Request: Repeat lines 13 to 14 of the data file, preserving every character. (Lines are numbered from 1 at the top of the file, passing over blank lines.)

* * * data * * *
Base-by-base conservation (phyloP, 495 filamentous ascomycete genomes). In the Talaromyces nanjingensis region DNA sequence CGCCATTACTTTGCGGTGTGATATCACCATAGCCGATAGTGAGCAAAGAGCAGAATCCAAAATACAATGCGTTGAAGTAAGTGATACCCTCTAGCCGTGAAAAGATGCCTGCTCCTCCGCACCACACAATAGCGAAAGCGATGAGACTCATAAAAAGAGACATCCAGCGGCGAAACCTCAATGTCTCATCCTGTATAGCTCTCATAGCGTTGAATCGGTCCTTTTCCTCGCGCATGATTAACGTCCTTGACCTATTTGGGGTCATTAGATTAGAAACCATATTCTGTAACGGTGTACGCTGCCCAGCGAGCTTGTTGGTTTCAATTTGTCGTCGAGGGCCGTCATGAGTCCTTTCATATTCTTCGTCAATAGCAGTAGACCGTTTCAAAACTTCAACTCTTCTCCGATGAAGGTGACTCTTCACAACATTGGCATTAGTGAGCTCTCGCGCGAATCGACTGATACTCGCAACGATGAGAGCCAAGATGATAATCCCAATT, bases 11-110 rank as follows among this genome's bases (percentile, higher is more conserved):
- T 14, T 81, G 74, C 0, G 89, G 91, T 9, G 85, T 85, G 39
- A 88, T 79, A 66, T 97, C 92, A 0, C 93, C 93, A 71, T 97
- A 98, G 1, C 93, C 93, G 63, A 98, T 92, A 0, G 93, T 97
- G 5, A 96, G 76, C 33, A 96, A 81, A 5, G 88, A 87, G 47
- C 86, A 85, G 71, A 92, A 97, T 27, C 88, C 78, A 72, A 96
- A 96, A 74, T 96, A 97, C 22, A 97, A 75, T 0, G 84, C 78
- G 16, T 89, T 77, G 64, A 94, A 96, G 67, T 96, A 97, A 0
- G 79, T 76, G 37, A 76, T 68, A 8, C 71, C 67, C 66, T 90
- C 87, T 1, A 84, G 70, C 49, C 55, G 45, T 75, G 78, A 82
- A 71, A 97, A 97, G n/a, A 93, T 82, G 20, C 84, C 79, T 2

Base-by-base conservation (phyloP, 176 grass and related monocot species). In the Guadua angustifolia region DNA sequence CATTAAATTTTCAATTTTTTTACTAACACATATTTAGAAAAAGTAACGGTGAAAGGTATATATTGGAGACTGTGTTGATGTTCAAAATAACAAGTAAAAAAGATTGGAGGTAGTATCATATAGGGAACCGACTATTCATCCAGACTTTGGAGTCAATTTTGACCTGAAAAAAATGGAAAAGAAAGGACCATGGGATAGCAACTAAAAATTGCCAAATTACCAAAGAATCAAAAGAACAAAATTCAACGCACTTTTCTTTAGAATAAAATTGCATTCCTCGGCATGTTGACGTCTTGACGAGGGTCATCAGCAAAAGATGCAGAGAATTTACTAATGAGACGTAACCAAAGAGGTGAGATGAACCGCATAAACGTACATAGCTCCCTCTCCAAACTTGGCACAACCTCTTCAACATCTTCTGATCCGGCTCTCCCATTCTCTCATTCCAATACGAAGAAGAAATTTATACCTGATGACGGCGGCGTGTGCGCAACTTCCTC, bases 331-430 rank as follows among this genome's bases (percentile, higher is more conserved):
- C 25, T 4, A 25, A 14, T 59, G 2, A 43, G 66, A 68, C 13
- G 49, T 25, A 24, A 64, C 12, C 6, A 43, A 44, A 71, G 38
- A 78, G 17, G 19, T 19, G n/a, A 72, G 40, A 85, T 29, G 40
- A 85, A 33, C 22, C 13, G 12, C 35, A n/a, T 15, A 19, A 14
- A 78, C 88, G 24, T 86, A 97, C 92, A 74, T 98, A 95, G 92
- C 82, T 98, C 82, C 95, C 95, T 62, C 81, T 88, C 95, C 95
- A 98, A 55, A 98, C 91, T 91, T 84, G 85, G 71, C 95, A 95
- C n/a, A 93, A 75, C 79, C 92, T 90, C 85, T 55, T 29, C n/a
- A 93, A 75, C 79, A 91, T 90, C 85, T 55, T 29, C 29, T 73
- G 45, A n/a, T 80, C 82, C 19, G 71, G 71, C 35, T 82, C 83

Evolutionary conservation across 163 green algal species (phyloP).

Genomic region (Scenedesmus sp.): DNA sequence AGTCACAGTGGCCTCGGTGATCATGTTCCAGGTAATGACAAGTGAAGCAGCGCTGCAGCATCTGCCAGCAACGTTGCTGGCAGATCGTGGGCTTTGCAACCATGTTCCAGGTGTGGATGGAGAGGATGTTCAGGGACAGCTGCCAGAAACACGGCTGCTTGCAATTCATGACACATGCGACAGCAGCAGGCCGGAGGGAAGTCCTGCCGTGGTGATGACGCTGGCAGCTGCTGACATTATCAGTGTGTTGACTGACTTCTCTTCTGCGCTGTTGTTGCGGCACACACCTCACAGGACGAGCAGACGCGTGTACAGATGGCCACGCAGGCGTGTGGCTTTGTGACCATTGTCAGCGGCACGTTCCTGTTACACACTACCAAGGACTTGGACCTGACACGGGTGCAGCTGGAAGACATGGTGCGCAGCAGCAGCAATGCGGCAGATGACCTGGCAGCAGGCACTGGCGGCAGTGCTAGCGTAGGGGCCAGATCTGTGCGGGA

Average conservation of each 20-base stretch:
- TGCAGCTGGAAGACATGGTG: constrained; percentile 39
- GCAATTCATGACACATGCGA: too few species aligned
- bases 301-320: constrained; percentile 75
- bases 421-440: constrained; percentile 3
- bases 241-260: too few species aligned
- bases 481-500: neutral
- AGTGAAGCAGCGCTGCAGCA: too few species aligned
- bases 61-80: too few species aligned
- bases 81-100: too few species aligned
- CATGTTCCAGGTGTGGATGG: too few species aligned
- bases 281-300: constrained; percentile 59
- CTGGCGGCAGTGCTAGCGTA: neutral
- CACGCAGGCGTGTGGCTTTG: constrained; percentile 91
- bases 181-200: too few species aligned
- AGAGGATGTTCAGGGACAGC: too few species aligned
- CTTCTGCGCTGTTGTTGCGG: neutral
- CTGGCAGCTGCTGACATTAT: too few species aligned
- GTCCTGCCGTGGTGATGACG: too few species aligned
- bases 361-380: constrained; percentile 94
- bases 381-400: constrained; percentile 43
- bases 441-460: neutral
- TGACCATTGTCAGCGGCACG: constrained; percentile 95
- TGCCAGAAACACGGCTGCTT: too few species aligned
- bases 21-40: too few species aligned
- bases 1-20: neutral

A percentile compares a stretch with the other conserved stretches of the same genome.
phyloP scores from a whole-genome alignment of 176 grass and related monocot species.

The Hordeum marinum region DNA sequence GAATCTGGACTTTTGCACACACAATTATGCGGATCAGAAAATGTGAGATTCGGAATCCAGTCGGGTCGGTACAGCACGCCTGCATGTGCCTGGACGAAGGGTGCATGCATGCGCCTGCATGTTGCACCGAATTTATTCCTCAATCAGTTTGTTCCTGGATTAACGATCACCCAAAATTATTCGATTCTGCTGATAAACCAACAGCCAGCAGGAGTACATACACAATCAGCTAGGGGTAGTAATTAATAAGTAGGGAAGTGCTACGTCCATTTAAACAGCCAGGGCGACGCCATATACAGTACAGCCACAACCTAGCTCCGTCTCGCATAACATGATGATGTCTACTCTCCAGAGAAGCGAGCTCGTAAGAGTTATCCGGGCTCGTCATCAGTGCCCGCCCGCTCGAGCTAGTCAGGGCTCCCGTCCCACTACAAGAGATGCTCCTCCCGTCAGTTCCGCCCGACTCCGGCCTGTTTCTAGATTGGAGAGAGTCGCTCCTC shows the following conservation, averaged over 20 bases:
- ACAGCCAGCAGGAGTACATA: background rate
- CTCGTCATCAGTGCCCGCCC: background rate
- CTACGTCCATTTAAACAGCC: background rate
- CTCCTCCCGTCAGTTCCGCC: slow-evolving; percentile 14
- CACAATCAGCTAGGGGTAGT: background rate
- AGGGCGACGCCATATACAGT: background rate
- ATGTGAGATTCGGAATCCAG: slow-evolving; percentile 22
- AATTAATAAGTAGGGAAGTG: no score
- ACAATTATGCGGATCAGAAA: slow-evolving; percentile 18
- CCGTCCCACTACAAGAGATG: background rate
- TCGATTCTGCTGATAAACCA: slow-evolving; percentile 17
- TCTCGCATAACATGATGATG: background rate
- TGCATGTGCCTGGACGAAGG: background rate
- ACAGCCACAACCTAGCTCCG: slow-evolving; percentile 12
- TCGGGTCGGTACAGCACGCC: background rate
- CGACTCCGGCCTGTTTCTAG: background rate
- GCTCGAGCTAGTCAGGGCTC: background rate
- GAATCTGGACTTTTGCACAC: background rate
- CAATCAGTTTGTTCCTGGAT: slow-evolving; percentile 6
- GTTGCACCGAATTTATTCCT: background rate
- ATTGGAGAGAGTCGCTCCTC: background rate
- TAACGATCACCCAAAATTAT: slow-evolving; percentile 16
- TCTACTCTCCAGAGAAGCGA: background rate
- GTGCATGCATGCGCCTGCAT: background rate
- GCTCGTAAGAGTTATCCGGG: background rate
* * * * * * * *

- C 25, T 4, A 25, A 14, T 59, G 2, A 43, G 66, A 68, C 13
- G 49, T 25, A 24, A 64, C 12, C 6, A 43, A 44, A 71, G 38